About the project
In the nineteenth century, having all the public clocks show the same time was a big concern – and problem – for city governments, achievement of which was a source of civic pride. The citizens were not that different either; they were ready to pay to get the ‘true’ time in their homes. The most common technologies were electric systems. There was, however, one odd case: in Paris, time was distributed to the city’s public clocks and to its citizens’ homes through a pneumatic system. Time in Paris was in the air, in compressed form under the ground, surfacing, each minute, in public spaces and private homes to make the clock hands move.
Between 1880-1927, time was pumped throughout Paris in the form of compressed air using a network of pneumatic tubes, which not only took unified time to the city’s public clocks, but also to its citizens’ homes, connecting them to a common time regime.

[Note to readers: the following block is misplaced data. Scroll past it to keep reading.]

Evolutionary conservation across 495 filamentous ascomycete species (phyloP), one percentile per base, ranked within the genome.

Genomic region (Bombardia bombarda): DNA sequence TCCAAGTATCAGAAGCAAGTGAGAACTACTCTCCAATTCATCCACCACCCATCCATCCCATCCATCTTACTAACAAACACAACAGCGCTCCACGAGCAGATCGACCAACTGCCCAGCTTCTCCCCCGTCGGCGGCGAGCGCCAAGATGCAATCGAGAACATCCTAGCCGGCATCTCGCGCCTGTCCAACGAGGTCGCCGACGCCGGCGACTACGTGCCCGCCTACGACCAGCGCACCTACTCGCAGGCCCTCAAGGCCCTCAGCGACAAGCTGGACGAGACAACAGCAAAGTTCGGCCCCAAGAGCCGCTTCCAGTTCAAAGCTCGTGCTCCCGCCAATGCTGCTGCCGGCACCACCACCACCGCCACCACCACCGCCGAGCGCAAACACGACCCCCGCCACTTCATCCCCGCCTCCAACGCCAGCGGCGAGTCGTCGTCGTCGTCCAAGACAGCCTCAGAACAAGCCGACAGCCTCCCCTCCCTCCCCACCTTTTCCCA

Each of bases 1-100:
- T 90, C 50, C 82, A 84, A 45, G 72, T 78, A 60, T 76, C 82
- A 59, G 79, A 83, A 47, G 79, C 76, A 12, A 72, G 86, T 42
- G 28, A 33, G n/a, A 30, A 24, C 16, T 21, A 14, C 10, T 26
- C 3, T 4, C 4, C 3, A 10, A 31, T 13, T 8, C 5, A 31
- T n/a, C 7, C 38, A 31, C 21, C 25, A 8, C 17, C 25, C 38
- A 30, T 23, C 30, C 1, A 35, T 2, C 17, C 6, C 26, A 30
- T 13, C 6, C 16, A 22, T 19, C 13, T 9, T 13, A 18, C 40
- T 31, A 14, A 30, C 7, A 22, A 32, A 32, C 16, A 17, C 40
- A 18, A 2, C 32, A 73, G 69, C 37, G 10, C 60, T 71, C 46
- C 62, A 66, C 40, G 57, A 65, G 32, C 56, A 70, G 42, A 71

The aim of this project is to establish empirical and conceptual links between ‘urban temporal infrastructures’ and everyday urban life. ‘Urban temporal infrastructures’ refer to an ensemble of inter-related components that are involved in the production, distribution, maintenance, representation and consumption of time in the city. By focusing on the installation, everyday workings, maintenance, and disappearance of this pneumatic time network, this project seeks to develop a new way of looking at and understanding cities through the prism of temporal infrastructures.